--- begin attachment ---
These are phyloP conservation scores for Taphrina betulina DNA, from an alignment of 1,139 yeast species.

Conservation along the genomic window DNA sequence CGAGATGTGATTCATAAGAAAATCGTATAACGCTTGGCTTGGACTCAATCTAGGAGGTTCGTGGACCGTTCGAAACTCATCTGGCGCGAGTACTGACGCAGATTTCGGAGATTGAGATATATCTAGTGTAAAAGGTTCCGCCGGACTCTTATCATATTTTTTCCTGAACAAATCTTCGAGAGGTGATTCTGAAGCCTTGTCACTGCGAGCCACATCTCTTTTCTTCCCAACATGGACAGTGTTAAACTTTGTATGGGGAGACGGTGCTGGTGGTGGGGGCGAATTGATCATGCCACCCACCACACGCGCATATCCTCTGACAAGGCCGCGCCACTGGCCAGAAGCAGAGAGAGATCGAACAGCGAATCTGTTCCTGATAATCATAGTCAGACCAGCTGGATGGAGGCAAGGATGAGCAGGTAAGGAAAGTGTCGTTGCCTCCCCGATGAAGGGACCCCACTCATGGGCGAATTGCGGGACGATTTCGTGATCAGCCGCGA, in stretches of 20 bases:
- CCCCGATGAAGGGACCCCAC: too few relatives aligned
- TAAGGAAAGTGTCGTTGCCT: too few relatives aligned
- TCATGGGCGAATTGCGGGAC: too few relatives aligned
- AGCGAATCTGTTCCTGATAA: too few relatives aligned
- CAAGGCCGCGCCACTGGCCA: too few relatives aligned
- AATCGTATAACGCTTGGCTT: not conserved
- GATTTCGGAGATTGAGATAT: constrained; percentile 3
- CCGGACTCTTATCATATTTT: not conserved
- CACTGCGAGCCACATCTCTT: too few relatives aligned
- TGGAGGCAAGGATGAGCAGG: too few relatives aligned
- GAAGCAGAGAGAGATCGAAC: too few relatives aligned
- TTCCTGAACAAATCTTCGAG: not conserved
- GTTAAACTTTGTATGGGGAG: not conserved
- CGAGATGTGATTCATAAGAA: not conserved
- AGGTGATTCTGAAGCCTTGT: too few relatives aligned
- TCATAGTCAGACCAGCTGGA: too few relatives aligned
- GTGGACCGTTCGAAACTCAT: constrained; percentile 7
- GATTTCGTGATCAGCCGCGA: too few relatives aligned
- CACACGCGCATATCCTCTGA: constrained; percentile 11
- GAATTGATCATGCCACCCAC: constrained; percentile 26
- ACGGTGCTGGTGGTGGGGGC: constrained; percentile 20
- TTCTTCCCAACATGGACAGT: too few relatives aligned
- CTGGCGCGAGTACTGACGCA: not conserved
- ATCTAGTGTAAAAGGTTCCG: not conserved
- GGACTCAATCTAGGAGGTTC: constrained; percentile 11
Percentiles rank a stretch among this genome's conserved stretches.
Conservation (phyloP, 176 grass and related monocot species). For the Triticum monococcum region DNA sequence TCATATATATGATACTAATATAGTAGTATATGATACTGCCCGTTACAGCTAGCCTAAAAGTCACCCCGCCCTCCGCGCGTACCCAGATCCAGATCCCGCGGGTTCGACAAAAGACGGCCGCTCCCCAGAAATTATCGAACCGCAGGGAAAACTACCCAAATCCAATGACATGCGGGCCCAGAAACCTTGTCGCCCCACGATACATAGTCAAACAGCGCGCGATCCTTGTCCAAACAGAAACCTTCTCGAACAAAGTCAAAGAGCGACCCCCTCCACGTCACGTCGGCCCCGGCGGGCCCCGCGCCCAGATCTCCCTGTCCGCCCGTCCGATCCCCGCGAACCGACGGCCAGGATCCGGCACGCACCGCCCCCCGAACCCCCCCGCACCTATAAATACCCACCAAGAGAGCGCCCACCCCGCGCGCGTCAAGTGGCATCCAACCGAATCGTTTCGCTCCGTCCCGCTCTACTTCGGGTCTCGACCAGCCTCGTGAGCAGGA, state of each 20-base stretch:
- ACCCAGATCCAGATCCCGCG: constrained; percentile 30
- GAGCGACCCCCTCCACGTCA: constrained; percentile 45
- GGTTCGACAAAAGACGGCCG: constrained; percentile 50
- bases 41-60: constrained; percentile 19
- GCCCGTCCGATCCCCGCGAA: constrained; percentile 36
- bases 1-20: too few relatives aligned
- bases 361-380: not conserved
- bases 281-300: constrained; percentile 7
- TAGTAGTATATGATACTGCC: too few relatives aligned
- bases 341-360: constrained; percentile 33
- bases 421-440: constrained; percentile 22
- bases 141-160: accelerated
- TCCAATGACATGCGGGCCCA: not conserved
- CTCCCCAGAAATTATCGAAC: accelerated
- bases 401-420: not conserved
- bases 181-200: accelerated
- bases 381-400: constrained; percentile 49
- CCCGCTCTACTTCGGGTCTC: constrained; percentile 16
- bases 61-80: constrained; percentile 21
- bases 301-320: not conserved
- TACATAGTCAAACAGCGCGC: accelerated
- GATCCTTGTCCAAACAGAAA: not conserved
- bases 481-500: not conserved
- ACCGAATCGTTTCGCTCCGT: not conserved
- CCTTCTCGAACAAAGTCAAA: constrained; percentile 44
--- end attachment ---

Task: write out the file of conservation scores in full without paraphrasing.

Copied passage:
These are phyloP conservation scores for Taphrina betulina DNA, from an alignment of 1,139 yeast species.

Conservation along the genomic window DNA sequence CGAGATGTGATTCATAAGAAAATCGTATAACGCTTGGCTTGGACTCAATCTAGGAGGTTCGTGGACCGTTCGAAACTCATCTGGCGCGAGTACTGACGCAGATTTCGGAGATTGAGATATATCTAGTGTAAAAGGTTCCGCCGGACTCTTATCATATTTTTTCCTGAACAAATCTTCGAGAGGTGATTCTGAAGCCTTGTCACTGCGAGCCACATCTCTTTTCTTCCCAACATGGACAGTGTTAAACTTTGTATGGGGAGACGGTGCTGGTGGTGGGGGCGAATTGATCATGCCACCCACCACACGCGCATATCCTCTGACAAGGCCGCGCCACTGGCCAGAAGCAGAGAGAGATCGAACAGCGAATCTGTTCCTGATAATCATAGTCAGACCAGCTGGATGGAGGCAAGGATGAGCAGGTAAGGAAAGTGTCGTTGCCTCCCCGATGAAGGGACCCCACTCATGGGCGAATTGCGGGACGATTTCGTGATCAGCCGCGA, in stretches of 20 bases:
- CCCCGATGAAGGGACCCCAC: too few relatives aligned
- TAAGGAAAGTGTCGTTGCCT: too few relatives aligned
- TCATGGGCGAATTGCGGGAC: too few relatives aligned
- AGCGAATCTGTTCCTGATAA: too few relatives aligned
- CAAGGCCGCGCCACTGGCCA: too few relatives aligned
- AATCGTATAACGCTTGGCTT: not conserved
- GATTTCGGAGATTGAGATAT: constrained; percentile 3
- CCGGACTCTTATCATATTTT: not conserved
- CACTGCGAGCCACATCTCTT: too few relatives aligned
- TGGAGGCAAGGATGAGCAGG: too few relatives aligned
- GAAGCAGAGAGAGATCGAAC: too few relatives aligned
- TTCCTGAACAAATCTTCGAG: not conserved
- GTTAAACTTTGTATGGGGAG: not conserved
- CGAGATGTGATTCATAAGAA: not conserved
- AGGTGATTCTGAAGCCTTGT: too few relatives aligned
- TCATAGTCAGACCAGCTGGA: too few relatives aligned
- GTGGACCGTTCGAAACTCAT: constrained; percentile 7
- GATTTCGTGATCAGCCGCGA: too few relatives aligned
- CACACGCGCATATCCTCTGA: constrained; percentile 11
- GAATTGATCATGCCACCCAC: constrained; percentile 26
- ACGGTGCTGGTGGTGGGGGC: constrained; percentile 20
- TTCTTCCCAACATGGACAGT: too few relatives aligned
- CTGGCGCGAGTACTGACGCA: not conserved
- ATCTAGTGTAAAAGGTTCCG: not conserved
- GGACTCAATCTAGGAGGTTC: constrained; percentile 11
Percentiles rank a stretch among this genome's conserved stretches.
Conservation (phyloP, 176 grass and related monocot species). For the Triticum monococcum region DNA sequence TCATATATATGATACTAATATAGTAGTATATGATACTGCCCGTTACAGCTAGCCTAAAAGTCACCCCGCCCTCCGCGCGTACCCAGATCCAGATCCCGCGGGTTCGACAAAAGACGGCCGCTCCCCAGAAATTATCGAACCGCAGGGAAAACTACCCAAATCCAATGACATGCGGGCCCAGAAACCTTGTCGCCCCACGATACATAGTCAAACAGCGCGCGATCCTTGTCCAAACAGAAACCTTCTCGAACAAAGTCAAAGAGCGACCCCCTCCACGTCACGTCGGCCCCGGCGGGCCCCGCGCCCAGATCTCCCTGTCCGCCCGTCCGATCCCCGCGAACCGACGGCCAGGATCCGGCACGCACCGCCCCCCGAACCCCCCCGCACCTATAAATACCCACCAAGAGAGCGCCCACCCCGCGCGCGTCAAGTGGCATCCAACCGAATCGTTTCGCTCCGTCCCGCTCTACTTCGGGTCTCGACCAGCCTCGTGAGCAGGA, state of each 20-base stretch:
- ACCCAGATCCAGATCCCGCG: constrained; percentile 30
- GAGCGACCCCCTCCACGTCA: constrained; percentile 45
- GGTTCGACAAAAGACGGCCG: constrained; percentile 50
- bases 41-60: constrained; percentile 19
- GCCCGTCCGATCCCCGCGAA: constrained; percentile 36
- bases 1-20: too few relatives aligned
- bases 361-380: not conserved
- bases 281-300: constrained; percentile 7
- TAGTAGTATATGATACTGCC: too few relatives aligned
- bases 341-360: constrained; percentile 33
- bases 421-440: constrained; percentile 22
- bases 141-160: accelerated
- TCCAATGACATGCGGGCCCA: not conserved
- CTCCCCAGAAATTATCGAAC: accelerated
- bases 401-420: not conserved
- bases 181-200: accelerated
- bases 381-400: constrained; percentile 49
- CCCGCTCTACTTCGGGTCTC: constrained; percentile 16
- bases 61-80: constrained; percentile 21
- bases 301-320: not conserved
- TACATAGTCAAACAGCGCGC: accelerated
- GATCCTTGTCCAAACAGAAA: not conserved
- bases 481-500: not conserved
- ACCGAATCGTTTCGCTCCGT: not conserved
- CCTTCTCGAACAAAGTCAAA: constrained; percentile 44